Lectures on Physics has been derived from Benjamin Crowell's Light and Matter series of free introductory textbooks on physics. See the editorial for more information....

The Chemical Elements

How would one find out what types of atoms there were? Today, it doesn't seem like it should have been very difficult to work out an experimental program to classify the types of atoms. For each type of atom, there should be a corresponding element, i.e. a pure substance made out of nothing but that type of atom. Atoms are supposed to be unsplittable, so a substance like milk could not possibly be elemental, since churning it vigorously causes it to split up into two separate substances: butter and whey. Similarly, rust could not be an element, because it can be made by combining two substances: iron and oxygen. Despite its apparent reasonableness, no such program was carried out until the eighteenth century. The ancients presumably did not do it because observation was not universally agreed on as the right way to answer questions about nature, and also because they lacked the necessary techniques or the techniques were the province of laborers with low social status, such as smiths and miners. Alchemists were hindered by atomism's reputation for subversiveness, and by a tendency toward mysticism and secrecy. (The most celebrated challenge facing the alchemists, that of converting lead into gold, is one we now know to be impossible, since lead and gold are both elements.)

Examples of masses of atoms compared to that of hydrogen. Note how some, but not all, are close to integers.

By 1900, however, chemists had done a reasonably good job of finding out what the elements were. They also had determined the ratios of the different atoms' masses fairly accurately. A typical technique would be to measure how many grams of sodium (Na) would combine with one gram of chlorine (Cl) to make salt (NaCl). (This assumes you've already decided based on other evidence that salt consisted of equal numbers of Na and Cl atoms.) The masses of individual atoms, as opposed to the mass ratios, were known only to within a few orders of magnitude based on indirect evidence, and plenty of physicists and chemists denied that individual atoms were anything more than convenient symbols.

Making sense of the elements

As the information accumulated, the challenge was to find a way of systematizing it; the modern scientist's aesthetic sense rebels against complication. This hodgepodge of elements was an embarrassment. One contemporary observer, William Crookes, described the elements as extending "before us as stretched the wide Atlantic before the gaze of Columbus, mocking, taunting and murmuring strange riddles, which no man has yet been able to solve." It wasn't long before people started recognizing that many atoms' masses were nearly integer multiples of the mass of hydrogen, the lightest element. A few excitable types began speculating that hydrogen was the basic building block, and that the heavier elements were made of clusters of hydrogen. It wasn't long, however, before their parade was rained on by more accurate measurements, which showed that not all of the elements had atomic masses that were near integer multiples of hydrogen, and even the ones that were close to being integer multiples were off by one percent or so.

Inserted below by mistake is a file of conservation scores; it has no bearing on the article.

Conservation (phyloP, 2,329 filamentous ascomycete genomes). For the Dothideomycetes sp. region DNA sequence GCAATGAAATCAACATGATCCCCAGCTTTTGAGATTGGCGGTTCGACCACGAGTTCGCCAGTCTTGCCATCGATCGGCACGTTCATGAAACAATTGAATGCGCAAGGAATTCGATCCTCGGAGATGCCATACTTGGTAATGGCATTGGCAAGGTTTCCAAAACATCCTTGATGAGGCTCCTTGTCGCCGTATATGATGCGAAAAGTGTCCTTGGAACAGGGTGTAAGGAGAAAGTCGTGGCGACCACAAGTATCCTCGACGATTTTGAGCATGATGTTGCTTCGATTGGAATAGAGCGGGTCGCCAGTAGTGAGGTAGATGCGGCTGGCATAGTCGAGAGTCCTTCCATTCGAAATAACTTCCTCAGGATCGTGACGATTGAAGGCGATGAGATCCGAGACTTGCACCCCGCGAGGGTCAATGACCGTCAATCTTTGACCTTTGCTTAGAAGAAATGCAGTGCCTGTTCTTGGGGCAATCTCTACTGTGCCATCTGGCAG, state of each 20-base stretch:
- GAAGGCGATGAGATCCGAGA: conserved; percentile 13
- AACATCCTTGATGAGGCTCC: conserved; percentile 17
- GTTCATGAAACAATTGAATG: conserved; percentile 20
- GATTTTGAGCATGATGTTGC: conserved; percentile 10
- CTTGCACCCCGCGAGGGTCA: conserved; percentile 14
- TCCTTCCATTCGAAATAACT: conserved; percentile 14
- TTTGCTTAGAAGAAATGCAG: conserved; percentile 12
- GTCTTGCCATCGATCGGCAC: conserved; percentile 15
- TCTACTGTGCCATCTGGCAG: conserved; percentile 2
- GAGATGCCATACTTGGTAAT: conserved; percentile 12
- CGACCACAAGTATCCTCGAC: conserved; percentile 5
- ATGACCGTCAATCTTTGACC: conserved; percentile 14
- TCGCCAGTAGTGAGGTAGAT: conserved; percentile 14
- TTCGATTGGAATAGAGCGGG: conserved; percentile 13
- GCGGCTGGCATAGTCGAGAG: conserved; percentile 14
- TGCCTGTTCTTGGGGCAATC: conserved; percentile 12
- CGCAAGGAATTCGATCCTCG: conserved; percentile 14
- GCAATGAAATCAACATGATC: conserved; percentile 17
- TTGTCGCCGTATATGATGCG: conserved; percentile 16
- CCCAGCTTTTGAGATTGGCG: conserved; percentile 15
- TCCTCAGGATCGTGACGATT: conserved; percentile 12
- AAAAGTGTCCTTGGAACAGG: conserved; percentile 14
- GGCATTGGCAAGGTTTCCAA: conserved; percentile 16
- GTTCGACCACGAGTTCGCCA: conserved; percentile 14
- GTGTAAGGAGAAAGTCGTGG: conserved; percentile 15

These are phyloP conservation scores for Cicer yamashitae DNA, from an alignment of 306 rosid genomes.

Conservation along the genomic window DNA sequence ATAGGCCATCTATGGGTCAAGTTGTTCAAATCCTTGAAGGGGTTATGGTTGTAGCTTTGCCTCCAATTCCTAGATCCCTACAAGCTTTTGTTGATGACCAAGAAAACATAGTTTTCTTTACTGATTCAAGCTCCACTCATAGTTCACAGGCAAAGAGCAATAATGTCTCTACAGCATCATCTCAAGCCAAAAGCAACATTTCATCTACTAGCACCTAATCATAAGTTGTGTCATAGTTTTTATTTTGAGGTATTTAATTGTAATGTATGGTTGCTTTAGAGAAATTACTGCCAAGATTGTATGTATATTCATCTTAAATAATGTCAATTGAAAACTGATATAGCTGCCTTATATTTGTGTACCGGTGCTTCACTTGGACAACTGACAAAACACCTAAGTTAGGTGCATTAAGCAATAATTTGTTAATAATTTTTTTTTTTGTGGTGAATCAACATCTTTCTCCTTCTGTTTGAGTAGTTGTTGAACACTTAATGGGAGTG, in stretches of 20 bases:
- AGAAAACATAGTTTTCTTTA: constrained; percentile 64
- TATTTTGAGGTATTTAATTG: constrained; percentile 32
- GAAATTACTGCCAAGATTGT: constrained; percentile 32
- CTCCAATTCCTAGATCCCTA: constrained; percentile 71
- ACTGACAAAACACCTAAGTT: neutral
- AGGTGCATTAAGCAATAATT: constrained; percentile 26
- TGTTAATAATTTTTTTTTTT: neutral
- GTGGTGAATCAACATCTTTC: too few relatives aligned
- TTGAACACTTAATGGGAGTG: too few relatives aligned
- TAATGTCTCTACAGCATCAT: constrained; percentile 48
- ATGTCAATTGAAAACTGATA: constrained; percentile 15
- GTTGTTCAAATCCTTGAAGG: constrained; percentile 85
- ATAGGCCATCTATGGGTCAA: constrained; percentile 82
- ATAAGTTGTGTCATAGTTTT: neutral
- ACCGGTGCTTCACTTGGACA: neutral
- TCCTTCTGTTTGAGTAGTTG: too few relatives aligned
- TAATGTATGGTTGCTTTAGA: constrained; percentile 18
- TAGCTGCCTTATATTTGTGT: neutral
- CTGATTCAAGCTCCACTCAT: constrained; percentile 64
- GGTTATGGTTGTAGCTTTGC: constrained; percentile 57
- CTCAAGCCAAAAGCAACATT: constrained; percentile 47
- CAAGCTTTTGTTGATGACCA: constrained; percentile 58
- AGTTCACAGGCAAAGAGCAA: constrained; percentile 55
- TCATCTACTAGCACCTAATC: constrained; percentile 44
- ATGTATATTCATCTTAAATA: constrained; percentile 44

Chemistry professor Dmitri Mendeleev, preparing his lectures in 1869, wanted to find some way to organize his knowledge for his students to make it more understandable. He wrote the names of all the elements on cards and began arranging them in different ways on his desk, trying to find an arrangement that would make sense of the muddle. The row-and-column scheme he came up with is essentially our modern periodic table. The columns of the modern version represent groups of elements with similar chemical properties, and each row is more massive than the one above it. Going across each row, this almost always resulted in placing the atoms in sequence by weight as well. What made the system significant was its predictive value. There were three places where Mendeleev had to leave gaps in his checkerboard to keep chemically similar elements in the same column. He predicted that elements would exist to fill these gaps, and extrapolated or interpolated from other elements in the same column to predict their numerical properties, such as masses, boiling points, and densities. Mendeleev's professional stock skyrocketed when his three elements (later named gallium, scandium and germanium) were discovered and found to have very nearly the properties he had predicted.

A modern periodic table. Elements in the same column have similar chemical properties. The modern atomic numbers, discussed in ch. 2, were not known in Mendeleev's time, since the table could be flipped in various ways.

One thing that Mendeleev's table made clear was that mass was not the basic property that distinguished atoms of different elements. To make his table work, he had to deviate from ordering the elements strictly by mass. For instance, iodine atoms are lighter than tellurium, but Mendeleev had to put iodine after tellurium so that it would lie in a column with chemically similar elements.

Last Update: 2009-06-21